Shianna Wedrick, a student in the Occupational Therapist Assistant/Physical Therapist Assistant (OTA/PTA) program at Medicine Hat College, was in a lab when she received a call that would change the trajectory of her, and her family’s, life.
Her father and brother were in critical care in Calgary after battling wildfires outside of the small towns of Tompkins and Gull Lake, Saskatchewan.
“They had helped to go fight the fires at one of our neighbours’ places and got caught up in the blaze. They were trying to leave, veered off the road and into the ditch where the truck was engulfed in flames.”
The two were able to escape thanks to a safety app used by her father’s employer and a passerby who saw the reflectors on his coveralls. Unfortunately, the two had been severely burned.
Wedrick spent many weeks at Calgary Foothills Medical Centre supporting her family, and confesses that had it not been for the incident, she may not have continued on her career path.
Merely two weeks prior to the accident, she questioned whether the program was a fit for her. It wasn’t until her education and personal struggles intertwined that she re-established a passion for occupational and physical therapy and saw first-hand the importance of the professions and the role of the OTA/PTA with patients.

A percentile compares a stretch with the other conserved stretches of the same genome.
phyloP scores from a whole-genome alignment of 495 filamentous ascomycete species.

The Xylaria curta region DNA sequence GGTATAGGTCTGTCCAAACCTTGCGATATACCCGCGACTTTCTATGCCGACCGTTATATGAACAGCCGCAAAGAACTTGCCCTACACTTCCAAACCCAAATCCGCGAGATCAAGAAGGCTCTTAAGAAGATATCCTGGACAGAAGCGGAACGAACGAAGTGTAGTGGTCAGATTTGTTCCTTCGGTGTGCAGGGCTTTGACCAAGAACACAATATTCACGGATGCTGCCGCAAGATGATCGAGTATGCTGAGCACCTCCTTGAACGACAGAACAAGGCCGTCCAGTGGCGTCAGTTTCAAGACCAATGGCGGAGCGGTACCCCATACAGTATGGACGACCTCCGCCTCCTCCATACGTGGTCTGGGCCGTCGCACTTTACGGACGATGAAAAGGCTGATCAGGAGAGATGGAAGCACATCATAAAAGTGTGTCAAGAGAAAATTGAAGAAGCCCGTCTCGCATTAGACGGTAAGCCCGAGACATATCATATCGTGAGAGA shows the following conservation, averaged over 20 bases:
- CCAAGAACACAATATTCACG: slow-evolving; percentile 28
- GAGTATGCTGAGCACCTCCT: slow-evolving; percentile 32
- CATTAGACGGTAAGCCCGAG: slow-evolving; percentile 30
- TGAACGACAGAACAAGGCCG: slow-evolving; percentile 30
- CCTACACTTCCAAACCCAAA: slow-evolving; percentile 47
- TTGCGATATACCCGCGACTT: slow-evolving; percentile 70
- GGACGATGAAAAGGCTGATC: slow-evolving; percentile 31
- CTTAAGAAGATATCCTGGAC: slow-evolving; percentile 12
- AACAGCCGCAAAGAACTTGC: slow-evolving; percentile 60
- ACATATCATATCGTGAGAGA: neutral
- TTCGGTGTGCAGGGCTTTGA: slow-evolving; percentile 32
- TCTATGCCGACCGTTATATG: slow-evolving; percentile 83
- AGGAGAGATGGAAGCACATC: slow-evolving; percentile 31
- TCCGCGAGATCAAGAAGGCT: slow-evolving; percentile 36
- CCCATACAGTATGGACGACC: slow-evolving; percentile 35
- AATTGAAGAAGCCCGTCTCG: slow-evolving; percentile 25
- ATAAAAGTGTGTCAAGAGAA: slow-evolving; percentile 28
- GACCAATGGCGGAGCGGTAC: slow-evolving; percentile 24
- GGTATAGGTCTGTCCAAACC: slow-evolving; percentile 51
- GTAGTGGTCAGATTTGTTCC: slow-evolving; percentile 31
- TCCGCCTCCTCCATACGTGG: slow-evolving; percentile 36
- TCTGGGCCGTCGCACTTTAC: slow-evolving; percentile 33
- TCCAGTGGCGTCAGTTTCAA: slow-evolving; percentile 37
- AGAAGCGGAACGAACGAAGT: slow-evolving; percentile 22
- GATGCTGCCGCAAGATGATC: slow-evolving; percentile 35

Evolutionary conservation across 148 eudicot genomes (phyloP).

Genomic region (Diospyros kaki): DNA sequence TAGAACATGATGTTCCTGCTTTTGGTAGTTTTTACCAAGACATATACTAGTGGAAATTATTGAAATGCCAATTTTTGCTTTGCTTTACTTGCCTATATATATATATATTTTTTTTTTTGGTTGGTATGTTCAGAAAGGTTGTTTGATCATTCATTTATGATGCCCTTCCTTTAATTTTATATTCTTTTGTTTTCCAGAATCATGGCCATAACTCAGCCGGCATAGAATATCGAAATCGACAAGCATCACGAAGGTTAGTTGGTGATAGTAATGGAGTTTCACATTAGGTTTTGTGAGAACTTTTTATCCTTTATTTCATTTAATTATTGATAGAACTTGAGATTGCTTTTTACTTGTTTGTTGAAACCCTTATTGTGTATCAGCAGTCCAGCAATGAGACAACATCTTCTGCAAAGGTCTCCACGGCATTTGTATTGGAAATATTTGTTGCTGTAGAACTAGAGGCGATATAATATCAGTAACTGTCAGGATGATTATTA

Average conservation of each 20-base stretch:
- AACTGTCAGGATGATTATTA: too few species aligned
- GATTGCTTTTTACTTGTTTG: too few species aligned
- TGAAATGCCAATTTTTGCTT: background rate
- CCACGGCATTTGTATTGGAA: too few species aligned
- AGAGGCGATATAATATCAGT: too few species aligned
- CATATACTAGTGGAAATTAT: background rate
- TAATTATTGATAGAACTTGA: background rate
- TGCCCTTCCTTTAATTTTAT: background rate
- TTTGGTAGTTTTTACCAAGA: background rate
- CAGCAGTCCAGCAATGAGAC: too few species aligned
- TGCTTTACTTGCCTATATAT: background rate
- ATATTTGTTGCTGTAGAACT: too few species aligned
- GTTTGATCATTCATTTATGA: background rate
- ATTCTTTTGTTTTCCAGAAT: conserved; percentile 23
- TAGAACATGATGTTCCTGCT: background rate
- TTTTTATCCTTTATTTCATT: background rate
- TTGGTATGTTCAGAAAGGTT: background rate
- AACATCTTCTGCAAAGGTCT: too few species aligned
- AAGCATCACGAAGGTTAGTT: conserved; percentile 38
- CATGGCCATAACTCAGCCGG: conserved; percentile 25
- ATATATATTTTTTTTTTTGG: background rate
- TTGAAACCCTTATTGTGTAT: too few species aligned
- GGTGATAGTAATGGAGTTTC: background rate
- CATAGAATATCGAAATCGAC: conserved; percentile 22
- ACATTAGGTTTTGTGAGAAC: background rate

Wedrick was there when her father started to walk again and saw the impact physical therapy had on his recovery.
Wedrick mentions that she is thankful for the support of her community and the college.
“It was crazy how much our community supported us. They were driving up to the hospital, even to just sit in the waiting room with my mom or sister-in-law, just to be there in case we needed something or someone to talk to. It was incredible.”
Wedrick’s instructors were also very supportive during this difficult time.
“When it happened, I was in Calgary for two weeks, but my instructors were really good. They told me not to worry about exams or assignments, that they could be rescheduled. When I returned they pulled me aside to make sure I was okay. I was just one of the students they were teaching but they really did care. They showed they cared and were willing to help in any way possible.”
Eventually, with her brother and father’s blessing, she returned to Medicine Hat on weekdays to finish her education.
Although the back and forth was difficult, Wedrick persevered and did what it took to complete her courses.
Wedrick reports that her father is home, and brother is out of the hospital in Calgary doing physiotherapy. She is currently finishing a practicum in Saskatchewan and looks forward to using her experience to better the lives of her clients.
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